What I’m Doing
I initialize my Node.js server, plug my Leap Motion into the computer’s USB port and hold my hand in the air. I make a gesture that looks like left-clicking on a mouse, but am not actually touching anything. Suddenly, with a whoosh, the rotors on my drone buzz to life. This particular model, the AR Drone 2.0, has a quadcopter structure with 4 rotors in a square shape, which gives it enhanced stability. The drone lifts into the air and hovers there, waiting for me to issue a command. I move my hand forward and the drone edges away from me.
The further away from center I move my hand, the faster the drone moves until I realize, almost too late, that it is quickly approaching a tree. I drive my hand down and to the right and the drone dodges to the right and under the looming branches, narrowly escaping disaster. I point with my finger and make a circle in the air counter-clockwise and the drone rotates so that it is facing me. Moving my hand forward again, the drone accelerates towards me. Glancing back at my computer, I can see myself getting closer in the drone’s video camera, which is streaming in my browser. This is only the beginning of my drone journey.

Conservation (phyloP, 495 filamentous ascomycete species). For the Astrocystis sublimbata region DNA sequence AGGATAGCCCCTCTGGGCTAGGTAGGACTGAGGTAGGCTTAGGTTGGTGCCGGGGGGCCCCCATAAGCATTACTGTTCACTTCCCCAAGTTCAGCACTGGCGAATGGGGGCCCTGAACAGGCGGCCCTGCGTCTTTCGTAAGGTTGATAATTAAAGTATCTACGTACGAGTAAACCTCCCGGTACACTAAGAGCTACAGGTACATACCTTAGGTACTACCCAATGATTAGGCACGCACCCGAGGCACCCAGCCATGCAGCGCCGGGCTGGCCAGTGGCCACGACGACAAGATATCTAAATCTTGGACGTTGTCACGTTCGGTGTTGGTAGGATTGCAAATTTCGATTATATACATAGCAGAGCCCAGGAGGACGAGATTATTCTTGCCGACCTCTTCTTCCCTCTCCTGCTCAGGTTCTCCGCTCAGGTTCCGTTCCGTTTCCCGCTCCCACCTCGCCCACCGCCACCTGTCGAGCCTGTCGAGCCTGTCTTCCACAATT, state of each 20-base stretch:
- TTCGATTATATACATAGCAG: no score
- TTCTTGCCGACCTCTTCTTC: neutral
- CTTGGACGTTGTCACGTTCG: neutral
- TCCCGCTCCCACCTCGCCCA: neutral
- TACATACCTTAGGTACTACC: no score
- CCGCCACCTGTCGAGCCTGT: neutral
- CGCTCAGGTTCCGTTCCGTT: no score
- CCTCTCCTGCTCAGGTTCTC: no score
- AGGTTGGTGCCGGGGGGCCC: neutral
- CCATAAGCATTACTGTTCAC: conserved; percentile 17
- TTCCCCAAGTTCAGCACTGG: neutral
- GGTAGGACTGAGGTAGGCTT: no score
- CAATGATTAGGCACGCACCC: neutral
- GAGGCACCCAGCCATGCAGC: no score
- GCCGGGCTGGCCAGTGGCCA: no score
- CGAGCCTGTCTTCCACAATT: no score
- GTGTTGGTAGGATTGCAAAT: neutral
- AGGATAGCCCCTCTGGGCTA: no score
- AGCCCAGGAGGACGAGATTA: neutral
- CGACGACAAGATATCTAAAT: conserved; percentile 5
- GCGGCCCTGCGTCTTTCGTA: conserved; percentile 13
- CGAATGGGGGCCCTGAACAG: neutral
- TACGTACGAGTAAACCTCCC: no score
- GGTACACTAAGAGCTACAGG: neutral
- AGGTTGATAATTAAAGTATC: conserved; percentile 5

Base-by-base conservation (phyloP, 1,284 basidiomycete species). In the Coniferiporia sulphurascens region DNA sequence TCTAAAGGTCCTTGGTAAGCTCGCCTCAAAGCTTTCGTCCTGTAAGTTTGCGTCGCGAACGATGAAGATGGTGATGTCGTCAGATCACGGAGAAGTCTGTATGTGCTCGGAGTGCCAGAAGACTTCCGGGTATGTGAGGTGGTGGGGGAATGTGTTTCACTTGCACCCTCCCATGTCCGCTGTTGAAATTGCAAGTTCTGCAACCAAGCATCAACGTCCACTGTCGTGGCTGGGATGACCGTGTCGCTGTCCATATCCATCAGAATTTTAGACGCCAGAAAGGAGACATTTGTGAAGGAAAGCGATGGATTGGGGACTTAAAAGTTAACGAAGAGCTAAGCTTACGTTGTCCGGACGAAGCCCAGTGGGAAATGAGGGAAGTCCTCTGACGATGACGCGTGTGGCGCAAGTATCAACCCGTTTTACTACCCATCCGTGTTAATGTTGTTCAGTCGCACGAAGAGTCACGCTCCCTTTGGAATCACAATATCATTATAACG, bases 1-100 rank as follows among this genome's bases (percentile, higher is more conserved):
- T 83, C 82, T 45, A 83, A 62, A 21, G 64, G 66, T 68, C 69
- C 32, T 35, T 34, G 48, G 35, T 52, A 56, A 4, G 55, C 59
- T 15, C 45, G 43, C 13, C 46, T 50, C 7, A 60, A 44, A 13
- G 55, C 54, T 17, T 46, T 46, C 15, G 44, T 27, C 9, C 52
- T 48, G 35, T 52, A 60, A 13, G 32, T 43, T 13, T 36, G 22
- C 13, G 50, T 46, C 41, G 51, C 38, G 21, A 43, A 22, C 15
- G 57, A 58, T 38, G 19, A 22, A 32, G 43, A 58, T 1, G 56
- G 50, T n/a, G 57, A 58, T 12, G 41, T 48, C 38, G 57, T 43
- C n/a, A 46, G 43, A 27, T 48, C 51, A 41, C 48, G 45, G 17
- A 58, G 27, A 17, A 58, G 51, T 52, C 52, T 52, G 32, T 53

The implications for robotics are that multiple commands can either be processed simultaneously or chained to occur in a particular sequence. Languages like Ruby and Python are not asynchronous and commands block one another, which may result in disaster if a single command gets stuck and takes a long time to process.
Why I used Leap Motion and The Future of Controllers
At this point, Leap Motion’s software is in need of an upgrade and isn’t very effective at detecting finger movements if, for instance, you turn your hand to the side. As a result, I used hand movements for everything except takeoff / landing (done by gesturing with pointer finger as though left-clicking mouse) and rotation (done by making a circle in the air with pointer finger). I have heard that Leap Motion is upgrading their firmware in the next few weeks and am excited that one of the features is much more precise finger tracking. In the meantime, I am leveraging Leap Motion’s X, Y and Z axes hand position detection to control left/right, up/down and forward/back actions.
Devices for interacting with the world around us are rapidly increasing in effectiveness. Imagine if you could use something like Leap Motion without being tied to a computer. In early 2014, Thalmic Labs is releasing the Myo, an arm band that detects electrical activity in muscles associated with finger movements to wirelessly control digital technologies. In the near future, I may be able to build a pocket-sized autonomous personal drone that follows me down the sidewalk while sending a video feed to my Google Glass, then disengage autopilot and control my drone assistant through hand gestures. I could also send my drone on missions to pick up a burrito, survey surrounding traffic, mow my lawn, take an aerial picture of me and my buddies, and thousands of other possibilities.
In part 2 of this article, I’ll go through some of the challenges facing the emerging drone industry and why we are on the cusp of a hardware revolution.
To Be Continued…